You said I lose all logics, but you are obviously working with a different logic to me.

What you say cannot be applied to a planet, you happily apply the Milky Way.
In my logic, a nearby wandering planet is far more likely to impress upon men than the static image which is the Milky Way.

Medusa don´t belong to the Roman Mythology and Venus.
Greek.

Primordial and Pre-Olympian deities belongs to the period of pre-creation before anything firm was created. Besides this, "Gaia" is not the "mother Earth Goddess" as assumed by most scholars. Gaia is a Giantess and "she" stands for the creation of the "first firm soil" and form (in the Milky Way).

The primodial "deities" really stands for the modern scientific term of "cosmic clouds of gas and dust" which comes together in the swirling center of creation, which presumingly gives the mytho-cosmological symbolism of snakes as mentioned in the myth of Medusa.
I just can't believe cosmic clouds and dust is something the ancient peoples would have wanted to write about in the manner which they did.

The first planetary nebula to be discovered was the Dumbbell Nebula, M27, by Charles Messier in 1764.

src:http://www.space.com/17715-planetary-nebula.html


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Re: The Mythical Interpretations in the TBP

Unread postby comingfrom » Mon Apr 24, 2017 6:30 pm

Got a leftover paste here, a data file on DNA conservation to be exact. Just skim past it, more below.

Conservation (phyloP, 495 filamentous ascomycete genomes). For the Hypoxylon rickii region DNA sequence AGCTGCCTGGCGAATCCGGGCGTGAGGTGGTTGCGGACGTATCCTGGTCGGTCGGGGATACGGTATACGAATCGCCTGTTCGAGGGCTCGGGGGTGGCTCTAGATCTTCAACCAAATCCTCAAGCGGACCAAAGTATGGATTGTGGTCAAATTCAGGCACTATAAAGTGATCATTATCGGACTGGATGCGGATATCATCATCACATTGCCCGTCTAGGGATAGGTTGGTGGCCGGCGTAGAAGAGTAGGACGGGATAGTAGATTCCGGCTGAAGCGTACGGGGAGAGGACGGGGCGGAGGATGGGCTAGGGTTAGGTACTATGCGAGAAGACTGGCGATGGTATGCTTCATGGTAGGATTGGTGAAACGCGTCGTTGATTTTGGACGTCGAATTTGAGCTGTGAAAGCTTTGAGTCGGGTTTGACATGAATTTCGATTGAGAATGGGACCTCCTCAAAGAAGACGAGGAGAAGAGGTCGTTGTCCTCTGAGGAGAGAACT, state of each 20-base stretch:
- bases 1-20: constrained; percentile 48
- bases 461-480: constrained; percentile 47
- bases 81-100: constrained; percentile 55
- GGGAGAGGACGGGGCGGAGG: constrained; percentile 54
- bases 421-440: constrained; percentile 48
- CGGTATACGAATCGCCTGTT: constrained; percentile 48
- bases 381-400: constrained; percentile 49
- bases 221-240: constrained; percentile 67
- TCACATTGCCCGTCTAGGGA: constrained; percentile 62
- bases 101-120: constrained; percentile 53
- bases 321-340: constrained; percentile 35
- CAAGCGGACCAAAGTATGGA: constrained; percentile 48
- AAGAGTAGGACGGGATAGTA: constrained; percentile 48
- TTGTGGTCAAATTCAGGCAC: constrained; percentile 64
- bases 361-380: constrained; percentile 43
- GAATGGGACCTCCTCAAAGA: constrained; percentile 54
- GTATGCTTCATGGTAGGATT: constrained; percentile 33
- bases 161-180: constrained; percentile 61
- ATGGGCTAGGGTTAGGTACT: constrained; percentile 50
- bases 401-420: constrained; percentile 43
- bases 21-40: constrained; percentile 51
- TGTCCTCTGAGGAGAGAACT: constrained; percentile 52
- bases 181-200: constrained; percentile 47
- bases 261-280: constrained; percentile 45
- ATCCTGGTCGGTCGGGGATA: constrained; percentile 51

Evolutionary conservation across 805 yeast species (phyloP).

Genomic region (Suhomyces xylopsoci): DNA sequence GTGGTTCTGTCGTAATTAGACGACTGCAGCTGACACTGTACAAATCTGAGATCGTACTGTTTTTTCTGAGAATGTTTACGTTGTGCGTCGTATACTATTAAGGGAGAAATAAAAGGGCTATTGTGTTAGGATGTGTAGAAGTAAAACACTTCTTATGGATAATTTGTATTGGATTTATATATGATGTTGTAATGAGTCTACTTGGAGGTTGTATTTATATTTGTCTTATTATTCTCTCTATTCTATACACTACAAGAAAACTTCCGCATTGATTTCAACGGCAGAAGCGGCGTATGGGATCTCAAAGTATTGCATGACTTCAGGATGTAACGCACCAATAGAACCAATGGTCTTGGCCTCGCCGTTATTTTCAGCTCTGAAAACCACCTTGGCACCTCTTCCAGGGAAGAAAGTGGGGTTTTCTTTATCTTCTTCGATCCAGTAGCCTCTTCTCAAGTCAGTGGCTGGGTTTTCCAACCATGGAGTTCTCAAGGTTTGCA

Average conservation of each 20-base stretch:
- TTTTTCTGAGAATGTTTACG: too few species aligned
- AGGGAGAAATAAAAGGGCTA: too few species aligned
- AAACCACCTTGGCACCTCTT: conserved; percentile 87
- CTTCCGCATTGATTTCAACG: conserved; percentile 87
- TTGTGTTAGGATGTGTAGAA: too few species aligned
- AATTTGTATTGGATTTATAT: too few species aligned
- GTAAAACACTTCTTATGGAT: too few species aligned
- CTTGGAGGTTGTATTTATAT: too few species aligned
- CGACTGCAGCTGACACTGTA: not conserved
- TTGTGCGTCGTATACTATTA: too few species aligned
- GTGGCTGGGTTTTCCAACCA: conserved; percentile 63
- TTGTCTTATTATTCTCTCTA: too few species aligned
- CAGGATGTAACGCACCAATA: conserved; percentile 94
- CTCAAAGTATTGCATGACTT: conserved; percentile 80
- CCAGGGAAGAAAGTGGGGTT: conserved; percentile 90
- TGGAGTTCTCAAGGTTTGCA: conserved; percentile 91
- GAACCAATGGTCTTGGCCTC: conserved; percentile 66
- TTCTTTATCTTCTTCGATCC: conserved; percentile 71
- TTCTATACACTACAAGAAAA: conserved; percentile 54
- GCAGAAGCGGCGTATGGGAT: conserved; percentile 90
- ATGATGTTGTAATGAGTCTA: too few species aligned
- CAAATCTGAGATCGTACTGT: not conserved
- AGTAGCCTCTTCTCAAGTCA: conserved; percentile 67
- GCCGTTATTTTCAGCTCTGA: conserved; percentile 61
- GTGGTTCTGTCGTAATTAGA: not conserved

Thank you, Grey Cloud.

Nonsense. 'God' is a technical term. Use of the word in a modern popular idiom does not in any way relate to the way it is used in ancient philosophy and theology.
I use the term in the same context that God uses it.
Or, if you prefer, in the same context His word uses it.

I didn't say 'Brahma' I said 'Brahman', these are two different things.
Brahmans are a cast in India (also, a breed of cattle).
I presumed you were referencing the Hindu god.

You obviously know nothing about Indian philosophy or theology.
I have done a comparative study of the religions.
I do know some things.

You obviously know nothing about Taoist philosophy or theology.
You obviously know too much about what other people you don't even know know.

You obviously know nothing about Buddhist philosophy or theology.
I thank you for your corrections, but they haven't advanced my knowledge.

Well, not according to the philosophers and theologians.
My knowledge comes from texts, my understandings from above.

Incorrect. To the Egyptians, Earth was Geb a male. Venus is Shukra, a male, in Indian astronomy.
Thank you. Yes, there are exceptions.

When I said always, I meant for all time, for most cultures.